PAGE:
The long and detailed article from PERC which rando attached sheds more and very good light on the overall APR process.  The APR is acquiring deeded ranchlands as well as the BLM grazing leases for adjacent Federal lands attached thereto. APR cannot acquire the leases without committing to use the leased lands in the manner intended--grazing domestic livestock by persons or organizations engaged in the livestock business.  Bison are deemed to be livestock under Montana law but the conversion of the acquired grazing leases from cattle grazing to bison grazing requires BLM review and approval.  Towards the end of the article, it is mentioned that APR pays property tax on its deeded acreage so there is no removal of taxable acreage from the counties' property tax bases.  That explains absence of APR lands from the "exempt" rolls in Valley and Phillips counties which I scrolled yesterday.  What's implied is that APR engages in some for-profit activities in the form of raising bison, which explains how the grazing leases can be acquired and the deeded lands remaining on the property tax rolls.  Nonprofits and charitable nonprofits engage in for-profit activities readily and legitimately while still maintaining their tax exempt status by properly identifying the nature and extent of their for-profit activities as "UBTI" (Unrelated Business Taxable Income) on their nonprofit tax returns and by paying income tax on such profits.  Qualified public charities like APR file a Form 990 income tax return annually and the returns are public documents readily available to anyone interested in reviewing the activities of the charity.  It seems clear to me that APR must be doing a pretty slick balancing act between the for-profit livestock business and their core charitable purpose.  One might assume the "dance" related to the APR being "engaged in the livestock business" will at some point come to an end once the acquisition of deeded acres creates a sufficient degree of densely packed deeded tracts such that the BLM grazing leases become unattractive to other for-profit livestock operations due to wide separation from their own deeded acreage. One might imagine the BLM would then administratively remove the lands from the pool of grazing lease acreage and allow access by the APR through easements.  If that's the ultimate endgame, it's a pretty slick model.  And it totally validates the local's complaint about there being a "Federal land grab" in process. I have no strong opinion that views alleging a Federal land grab are right or wrong, but I do like to understand what the game is all about and how it's played.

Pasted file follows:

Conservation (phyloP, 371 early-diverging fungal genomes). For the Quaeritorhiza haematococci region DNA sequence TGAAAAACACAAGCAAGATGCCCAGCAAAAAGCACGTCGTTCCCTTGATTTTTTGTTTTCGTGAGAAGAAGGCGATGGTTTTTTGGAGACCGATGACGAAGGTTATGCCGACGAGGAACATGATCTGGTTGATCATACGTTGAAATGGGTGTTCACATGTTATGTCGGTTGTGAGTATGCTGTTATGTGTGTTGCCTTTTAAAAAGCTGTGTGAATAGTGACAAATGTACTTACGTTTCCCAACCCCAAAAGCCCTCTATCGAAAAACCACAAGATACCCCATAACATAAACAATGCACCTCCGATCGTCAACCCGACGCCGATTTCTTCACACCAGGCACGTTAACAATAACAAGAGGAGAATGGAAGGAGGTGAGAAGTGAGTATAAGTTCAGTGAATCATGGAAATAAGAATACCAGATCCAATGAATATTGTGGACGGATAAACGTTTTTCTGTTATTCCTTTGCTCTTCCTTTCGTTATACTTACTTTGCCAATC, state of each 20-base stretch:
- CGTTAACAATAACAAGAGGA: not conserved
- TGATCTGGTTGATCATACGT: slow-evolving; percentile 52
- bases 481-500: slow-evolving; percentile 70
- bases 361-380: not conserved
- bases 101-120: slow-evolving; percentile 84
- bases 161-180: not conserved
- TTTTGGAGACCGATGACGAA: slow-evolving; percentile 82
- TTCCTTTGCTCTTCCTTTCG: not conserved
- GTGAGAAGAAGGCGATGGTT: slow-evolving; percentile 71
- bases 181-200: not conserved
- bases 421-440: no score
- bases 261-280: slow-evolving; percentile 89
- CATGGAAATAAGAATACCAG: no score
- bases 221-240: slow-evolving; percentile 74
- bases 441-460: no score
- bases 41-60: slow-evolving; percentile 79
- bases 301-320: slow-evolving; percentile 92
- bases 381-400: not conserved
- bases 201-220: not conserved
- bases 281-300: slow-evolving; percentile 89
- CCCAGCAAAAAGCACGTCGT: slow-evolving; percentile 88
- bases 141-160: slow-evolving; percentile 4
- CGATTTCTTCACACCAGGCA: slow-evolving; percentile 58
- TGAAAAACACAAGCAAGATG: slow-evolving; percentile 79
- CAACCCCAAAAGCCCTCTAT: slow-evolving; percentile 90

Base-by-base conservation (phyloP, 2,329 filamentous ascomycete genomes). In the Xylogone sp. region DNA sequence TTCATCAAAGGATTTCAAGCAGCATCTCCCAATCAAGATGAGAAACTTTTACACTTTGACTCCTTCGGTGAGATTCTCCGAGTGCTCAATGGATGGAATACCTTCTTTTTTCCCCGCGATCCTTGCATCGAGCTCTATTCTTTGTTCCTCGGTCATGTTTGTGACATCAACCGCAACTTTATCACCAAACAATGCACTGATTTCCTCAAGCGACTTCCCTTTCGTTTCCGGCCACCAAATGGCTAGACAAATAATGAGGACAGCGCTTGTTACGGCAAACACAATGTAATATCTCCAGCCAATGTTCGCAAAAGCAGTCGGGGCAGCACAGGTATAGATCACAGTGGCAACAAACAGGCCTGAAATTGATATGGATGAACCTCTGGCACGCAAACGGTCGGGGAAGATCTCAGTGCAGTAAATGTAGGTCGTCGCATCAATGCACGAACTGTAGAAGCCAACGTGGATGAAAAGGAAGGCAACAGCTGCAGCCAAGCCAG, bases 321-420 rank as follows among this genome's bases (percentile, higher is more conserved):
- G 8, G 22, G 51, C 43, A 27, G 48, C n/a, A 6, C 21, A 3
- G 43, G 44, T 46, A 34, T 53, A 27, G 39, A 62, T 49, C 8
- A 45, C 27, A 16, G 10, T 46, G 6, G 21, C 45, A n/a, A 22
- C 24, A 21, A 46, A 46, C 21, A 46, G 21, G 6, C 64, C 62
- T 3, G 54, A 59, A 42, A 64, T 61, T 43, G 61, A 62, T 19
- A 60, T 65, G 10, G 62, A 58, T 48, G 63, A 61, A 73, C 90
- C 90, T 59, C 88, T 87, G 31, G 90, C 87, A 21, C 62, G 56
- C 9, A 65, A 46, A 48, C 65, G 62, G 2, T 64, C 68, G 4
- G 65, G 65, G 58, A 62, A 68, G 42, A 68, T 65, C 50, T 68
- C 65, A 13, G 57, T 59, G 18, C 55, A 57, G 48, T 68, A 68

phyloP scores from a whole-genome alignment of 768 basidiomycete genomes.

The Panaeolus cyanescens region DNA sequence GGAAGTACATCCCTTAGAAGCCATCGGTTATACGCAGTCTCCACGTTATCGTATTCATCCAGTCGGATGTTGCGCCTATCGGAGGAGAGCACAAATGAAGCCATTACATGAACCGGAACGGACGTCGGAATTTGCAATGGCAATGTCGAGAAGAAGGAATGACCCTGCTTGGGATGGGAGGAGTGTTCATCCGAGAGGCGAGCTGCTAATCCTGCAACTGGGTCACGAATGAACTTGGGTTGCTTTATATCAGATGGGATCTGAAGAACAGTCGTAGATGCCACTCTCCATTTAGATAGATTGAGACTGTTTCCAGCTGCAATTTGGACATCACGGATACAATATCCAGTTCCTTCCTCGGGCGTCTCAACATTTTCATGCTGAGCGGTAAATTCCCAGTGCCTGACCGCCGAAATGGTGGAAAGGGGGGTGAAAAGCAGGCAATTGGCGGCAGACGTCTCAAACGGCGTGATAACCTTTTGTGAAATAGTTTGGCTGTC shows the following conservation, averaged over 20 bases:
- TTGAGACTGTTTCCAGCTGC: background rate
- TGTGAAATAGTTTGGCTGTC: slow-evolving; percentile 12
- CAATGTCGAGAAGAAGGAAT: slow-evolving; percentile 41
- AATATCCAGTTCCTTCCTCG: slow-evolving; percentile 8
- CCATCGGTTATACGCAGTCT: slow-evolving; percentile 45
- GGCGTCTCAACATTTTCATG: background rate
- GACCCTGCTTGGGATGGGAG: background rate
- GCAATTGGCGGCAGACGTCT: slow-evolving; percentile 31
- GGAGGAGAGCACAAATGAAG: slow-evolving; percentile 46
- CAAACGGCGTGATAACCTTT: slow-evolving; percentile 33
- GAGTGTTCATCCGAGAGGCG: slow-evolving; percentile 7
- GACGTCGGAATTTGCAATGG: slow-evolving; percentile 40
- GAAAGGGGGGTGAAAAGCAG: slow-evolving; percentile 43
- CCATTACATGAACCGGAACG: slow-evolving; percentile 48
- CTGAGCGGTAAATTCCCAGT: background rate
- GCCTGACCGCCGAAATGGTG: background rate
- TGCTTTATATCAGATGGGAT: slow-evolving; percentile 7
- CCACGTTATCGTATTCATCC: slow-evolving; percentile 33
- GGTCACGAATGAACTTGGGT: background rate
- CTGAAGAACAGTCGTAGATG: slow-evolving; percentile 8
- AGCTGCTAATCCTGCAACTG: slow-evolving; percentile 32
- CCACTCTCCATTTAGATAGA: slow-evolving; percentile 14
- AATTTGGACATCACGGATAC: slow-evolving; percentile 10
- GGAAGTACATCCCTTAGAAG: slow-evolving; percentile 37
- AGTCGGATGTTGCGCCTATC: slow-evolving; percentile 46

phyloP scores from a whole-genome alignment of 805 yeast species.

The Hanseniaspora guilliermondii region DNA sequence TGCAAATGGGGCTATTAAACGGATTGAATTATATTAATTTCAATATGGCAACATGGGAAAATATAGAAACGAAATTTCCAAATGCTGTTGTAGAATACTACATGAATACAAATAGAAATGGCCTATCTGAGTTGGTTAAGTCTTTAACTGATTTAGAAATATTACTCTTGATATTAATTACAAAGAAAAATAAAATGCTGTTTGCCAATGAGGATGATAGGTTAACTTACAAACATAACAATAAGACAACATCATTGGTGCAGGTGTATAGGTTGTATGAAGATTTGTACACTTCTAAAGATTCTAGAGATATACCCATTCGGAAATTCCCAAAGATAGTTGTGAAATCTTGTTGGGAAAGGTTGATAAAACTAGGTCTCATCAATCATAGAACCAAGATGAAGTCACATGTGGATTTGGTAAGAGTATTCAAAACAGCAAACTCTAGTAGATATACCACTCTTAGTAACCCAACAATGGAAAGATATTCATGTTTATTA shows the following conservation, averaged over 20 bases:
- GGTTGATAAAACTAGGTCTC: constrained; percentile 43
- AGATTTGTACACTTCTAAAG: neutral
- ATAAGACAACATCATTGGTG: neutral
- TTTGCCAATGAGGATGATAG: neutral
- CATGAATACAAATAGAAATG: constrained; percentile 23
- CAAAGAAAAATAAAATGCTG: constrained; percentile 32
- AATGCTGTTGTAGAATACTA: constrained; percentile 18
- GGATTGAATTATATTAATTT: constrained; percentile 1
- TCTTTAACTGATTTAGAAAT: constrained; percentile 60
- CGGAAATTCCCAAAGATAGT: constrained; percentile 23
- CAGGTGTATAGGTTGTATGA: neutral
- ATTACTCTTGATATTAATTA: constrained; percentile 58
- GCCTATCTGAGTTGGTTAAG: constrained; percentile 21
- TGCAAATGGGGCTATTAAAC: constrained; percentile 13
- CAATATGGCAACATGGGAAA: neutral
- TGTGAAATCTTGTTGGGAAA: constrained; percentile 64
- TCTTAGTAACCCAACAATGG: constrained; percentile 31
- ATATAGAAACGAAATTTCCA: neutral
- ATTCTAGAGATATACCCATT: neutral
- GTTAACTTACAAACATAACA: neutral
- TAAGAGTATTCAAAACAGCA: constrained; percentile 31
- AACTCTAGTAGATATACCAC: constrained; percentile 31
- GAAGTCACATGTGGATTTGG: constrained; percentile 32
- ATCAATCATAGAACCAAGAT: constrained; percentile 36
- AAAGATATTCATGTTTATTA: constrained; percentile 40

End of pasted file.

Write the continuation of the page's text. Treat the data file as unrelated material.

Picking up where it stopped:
Foy